NCS history described in the 120th concert programme.
With many new members and a young new conductor, Newbury Choral Society brims with the enthusiasm that filled its founder members. It was in 1884 that a group of enthusiastic singers approached J.S. Liddle, the St. Nicolas Church organist and choir master, suggesting they form a choral society. In January 1885 the new choir gave its first concert, conducted by Mr Liddle, with music by Schubert, Bennett and by the conductor himself.
The choir never looked back, with three concerts that first year, and performing every year bar 1940 since. By May 1895 the choir was confident enough to invite Parry to conduct his oratorio “Judith”. Their confidence was well founded. With an audience of 800, the choir and a large orchestra the Corn Exchange must have been bulging at the seams.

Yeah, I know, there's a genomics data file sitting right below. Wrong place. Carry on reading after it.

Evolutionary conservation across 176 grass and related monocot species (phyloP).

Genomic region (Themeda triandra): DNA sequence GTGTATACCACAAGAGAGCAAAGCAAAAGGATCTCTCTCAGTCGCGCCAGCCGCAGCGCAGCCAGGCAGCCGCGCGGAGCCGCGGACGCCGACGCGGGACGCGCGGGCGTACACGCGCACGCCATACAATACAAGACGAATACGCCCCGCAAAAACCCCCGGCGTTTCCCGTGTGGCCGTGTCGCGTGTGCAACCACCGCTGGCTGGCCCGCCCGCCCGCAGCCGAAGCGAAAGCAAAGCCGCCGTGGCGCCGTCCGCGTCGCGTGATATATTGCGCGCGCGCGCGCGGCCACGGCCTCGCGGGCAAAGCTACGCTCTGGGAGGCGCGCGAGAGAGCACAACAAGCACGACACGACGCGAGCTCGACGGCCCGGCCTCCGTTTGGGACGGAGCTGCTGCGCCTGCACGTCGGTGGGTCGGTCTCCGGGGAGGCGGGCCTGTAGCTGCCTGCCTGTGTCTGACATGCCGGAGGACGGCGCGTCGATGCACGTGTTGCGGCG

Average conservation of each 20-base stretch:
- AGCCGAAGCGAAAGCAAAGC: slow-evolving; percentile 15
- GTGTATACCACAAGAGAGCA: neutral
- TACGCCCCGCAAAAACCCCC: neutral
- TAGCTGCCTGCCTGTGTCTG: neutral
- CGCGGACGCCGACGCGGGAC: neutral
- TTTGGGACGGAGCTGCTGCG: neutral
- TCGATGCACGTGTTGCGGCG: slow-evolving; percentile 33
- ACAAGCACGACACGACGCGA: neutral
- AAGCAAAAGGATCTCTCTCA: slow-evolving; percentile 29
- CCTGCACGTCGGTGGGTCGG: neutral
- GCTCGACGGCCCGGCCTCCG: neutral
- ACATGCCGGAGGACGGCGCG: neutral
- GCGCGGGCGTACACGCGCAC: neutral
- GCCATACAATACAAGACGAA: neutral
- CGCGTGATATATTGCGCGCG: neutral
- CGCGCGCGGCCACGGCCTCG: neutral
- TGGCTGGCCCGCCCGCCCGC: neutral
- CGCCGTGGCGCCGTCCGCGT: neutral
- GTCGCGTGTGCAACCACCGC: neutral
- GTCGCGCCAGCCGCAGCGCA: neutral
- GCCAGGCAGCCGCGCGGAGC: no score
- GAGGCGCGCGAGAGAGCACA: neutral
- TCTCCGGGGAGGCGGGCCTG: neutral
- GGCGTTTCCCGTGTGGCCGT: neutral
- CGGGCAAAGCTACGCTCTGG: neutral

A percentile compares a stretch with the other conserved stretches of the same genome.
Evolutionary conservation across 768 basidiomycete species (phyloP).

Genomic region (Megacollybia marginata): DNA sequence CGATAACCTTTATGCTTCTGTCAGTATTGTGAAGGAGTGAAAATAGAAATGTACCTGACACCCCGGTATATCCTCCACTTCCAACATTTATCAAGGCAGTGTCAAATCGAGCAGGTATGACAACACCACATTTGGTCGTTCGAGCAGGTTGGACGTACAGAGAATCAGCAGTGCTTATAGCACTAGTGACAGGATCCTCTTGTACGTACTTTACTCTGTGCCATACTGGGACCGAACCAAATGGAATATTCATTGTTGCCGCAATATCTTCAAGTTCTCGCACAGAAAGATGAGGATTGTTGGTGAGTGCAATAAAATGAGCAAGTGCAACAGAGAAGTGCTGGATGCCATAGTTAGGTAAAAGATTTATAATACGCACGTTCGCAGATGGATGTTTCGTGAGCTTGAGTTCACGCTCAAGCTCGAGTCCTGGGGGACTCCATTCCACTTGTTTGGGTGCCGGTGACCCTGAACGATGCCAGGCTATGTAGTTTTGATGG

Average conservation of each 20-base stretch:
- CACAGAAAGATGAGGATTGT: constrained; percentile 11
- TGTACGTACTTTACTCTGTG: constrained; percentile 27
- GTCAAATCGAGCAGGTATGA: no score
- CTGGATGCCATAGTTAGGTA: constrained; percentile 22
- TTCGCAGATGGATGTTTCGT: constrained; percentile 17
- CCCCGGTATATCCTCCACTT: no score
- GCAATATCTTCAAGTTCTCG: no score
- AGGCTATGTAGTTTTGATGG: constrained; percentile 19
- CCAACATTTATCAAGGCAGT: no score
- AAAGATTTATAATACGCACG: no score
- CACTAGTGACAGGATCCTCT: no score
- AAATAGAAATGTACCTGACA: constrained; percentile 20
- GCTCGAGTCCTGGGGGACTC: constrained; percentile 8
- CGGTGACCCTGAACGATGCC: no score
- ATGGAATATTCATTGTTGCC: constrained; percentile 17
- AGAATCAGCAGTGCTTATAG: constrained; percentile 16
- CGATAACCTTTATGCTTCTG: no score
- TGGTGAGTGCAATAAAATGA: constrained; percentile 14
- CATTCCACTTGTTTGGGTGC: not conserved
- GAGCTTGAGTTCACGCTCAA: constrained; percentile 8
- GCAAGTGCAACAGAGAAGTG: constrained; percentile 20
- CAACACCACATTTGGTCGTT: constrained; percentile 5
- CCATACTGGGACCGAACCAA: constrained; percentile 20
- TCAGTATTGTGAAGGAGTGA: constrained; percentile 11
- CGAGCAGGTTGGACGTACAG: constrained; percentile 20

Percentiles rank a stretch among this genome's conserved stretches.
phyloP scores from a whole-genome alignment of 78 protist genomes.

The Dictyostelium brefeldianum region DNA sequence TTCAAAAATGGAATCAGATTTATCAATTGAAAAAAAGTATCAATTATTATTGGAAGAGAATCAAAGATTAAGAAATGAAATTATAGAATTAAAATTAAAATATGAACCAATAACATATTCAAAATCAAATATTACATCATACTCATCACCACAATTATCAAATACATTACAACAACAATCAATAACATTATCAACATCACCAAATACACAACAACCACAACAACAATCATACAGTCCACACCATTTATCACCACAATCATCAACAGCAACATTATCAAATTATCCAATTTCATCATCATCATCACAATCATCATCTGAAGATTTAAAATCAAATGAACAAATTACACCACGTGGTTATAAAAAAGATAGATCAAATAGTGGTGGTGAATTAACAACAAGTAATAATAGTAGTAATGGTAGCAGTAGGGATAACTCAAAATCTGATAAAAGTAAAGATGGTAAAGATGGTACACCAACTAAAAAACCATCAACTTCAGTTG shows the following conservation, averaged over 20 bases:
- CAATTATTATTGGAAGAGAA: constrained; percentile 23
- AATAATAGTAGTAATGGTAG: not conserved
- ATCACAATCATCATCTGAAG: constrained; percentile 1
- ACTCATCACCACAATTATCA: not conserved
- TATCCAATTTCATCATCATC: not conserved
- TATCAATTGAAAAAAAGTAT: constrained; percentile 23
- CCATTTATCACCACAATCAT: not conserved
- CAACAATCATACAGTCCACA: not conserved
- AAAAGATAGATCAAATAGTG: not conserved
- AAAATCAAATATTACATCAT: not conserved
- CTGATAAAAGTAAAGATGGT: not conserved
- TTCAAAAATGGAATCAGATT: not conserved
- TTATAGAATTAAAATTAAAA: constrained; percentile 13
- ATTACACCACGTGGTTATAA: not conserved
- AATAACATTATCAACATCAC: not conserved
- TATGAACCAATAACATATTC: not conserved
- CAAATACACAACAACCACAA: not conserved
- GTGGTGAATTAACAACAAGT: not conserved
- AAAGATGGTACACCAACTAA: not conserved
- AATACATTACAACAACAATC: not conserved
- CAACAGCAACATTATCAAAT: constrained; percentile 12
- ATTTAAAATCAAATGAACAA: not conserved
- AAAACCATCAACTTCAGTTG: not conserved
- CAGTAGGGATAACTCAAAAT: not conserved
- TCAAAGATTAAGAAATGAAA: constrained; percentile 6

In 1902 Samuel Colerigde-Taylor conducted his “Hiawatha” trilogy over concerts in April and December.
Mr Liddle must have dominated the early history of the choral society. His final concert, after 36 years as conductor, was in December 1920 – a performance of Elgar’s masterpiece, “The Dream of Gerontius”.
If J.S Liddle shaped the first 50 years of Newbury Choral Society, John Russell, with 31 years in charge shaped the second. He introduced the choir to Finzi, Britten and Berlioz. In 1972 the choir performed Vaughan Williams “A Sea Symphony” to mark the centenary of the composer. The decision to perform the great Elgar trilogy of “The Dream of Gerontius”, “The Apostles” and "The Kingdom” from 1973 to 1976 was a brave one, both artistically and financially, but ultimately vindicated.
Clive Fairburn had the honour of conducting the centenary concert, a performance of Verdi’s “Requiem”. Clive conducted the choir’s first performance of “Carmina Burana” and took the choir to the Barbican and Queen Elizabeth Hall in London.